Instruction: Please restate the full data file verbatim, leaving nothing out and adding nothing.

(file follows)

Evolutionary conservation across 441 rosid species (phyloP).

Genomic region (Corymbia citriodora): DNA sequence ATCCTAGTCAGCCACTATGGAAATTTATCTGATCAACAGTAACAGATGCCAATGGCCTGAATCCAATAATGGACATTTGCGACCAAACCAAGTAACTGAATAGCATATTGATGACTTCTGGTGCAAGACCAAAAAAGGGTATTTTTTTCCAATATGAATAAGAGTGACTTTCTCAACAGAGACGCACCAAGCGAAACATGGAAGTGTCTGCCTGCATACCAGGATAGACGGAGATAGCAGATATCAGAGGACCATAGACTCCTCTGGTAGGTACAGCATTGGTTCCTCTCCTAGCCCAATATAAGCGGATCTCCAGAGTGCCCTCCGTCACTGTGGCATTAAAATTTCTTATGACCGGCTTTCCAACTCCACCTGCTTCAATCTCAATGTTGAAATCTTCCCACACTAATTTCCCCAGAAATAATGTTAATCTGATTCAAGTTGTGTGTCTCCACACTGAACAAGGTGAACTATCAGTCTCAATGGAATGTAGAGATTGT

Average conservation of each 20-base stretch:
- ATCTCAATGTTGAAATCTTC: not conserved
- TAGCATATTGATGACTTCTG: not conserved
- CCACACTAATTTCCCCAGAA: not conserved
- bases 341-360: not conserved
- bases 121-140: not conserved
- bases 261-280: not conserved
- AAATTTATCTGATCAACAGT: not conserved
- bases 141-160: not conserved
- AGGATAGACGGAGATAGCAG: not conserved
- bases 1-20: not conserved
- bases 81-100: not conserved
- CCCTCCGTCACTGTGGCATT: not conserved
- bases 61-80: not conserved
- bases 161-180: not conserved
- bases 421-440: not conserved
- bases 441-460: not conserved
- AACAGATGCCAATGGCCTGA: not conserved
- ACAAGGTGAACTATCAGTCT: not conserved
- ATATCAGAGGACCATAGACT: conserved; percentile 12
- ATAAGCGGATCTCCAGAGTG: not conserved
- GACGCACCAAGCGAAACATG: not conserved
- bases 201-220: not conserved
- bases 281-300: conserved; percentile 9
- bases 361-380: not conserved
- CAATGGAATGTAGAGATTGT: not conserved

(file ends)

Evolutionary conservation across 441 rosid species (phyloP).

Genomic region (Corymbia citriodora): DNA sequence ATCCTAGTCAGCCACTATGGAAATTTATCTGATCAACAGTAACAGATGCCAATGGCCTGAATCCAATAATGGACATTTGCGACCAAACCAAGTAACTGAATAGCATATTGATGACTTCTGGTGCAAGACCAAAAAAGGGTATTTTTTTCCAATATGAATAAGAGTGACTTTCTCAACAGAGACGCACCAAGCGAAACATGGAAGTGTCTGCCTGCATACCAGGATAGACGGAGATAGCAGATATCAGAGGACCATAGACTCCTCTGGTAGGTACAGCATTGGTTCCTCTCCTAGCCCAATATAAGCGGATCTCCAGAGTGCCCTCCGTCACTGTGGCATTAAAATTTCTTATGACCGGCTTTCCAACTCCACCTGCTTCAATCTCAATGTTGAAATCTTCCCACACTAATTTCCCCAGAAATAATGTTAATCTGATTCAAGTTGTGTGTCTCCACACTGAACAAGGTGAACTATCAGTCTCAATGGAATGTAGAGATTGT

Average conservation of each 20-base stretch:
- ATCTCAATGTTGAAATCTTC: not conserved
- TAGCATATTGATGACTTCTG: not conserved
- CCACACTAATTTCCCCAGAA: not conserved
- bases 341-360: not conserved
- bases 121-140: not conserved
- bases 261-280: not conserved
- AAATTTATCTGATCAACAGT: not conserved
- bases 141-160: not conserved
- AGGATAGACGGAGATAGCAG: not conserved
- bases 1-20: not conserved
- bases 81-100: not conserved
- CCCTCCGTCACTGTGGCATT: not conserved
- bases 61-80: not conserved
- bases 161-180: not conserved
- bases 421-440: not conserved
- bases 441-460: not conserved
- AACAGATGCCAATGGCCTGA: not conserved
- ACAAGGTGAACTATCAGTCT: not conserved
- ATATCAGAGGACCATAGACT: conserved; percentile 12
- ATAAGCGGATCTCCAGAGTG: not conserved
- GACGCACCAAGCGAAACATG: not conserved
- bases 201-220: not conserved
- bases 281-300: conserved; percentile 9
- bases 361-380: not conserved
- CAATGGAATGTAGAGATTGT: not conserved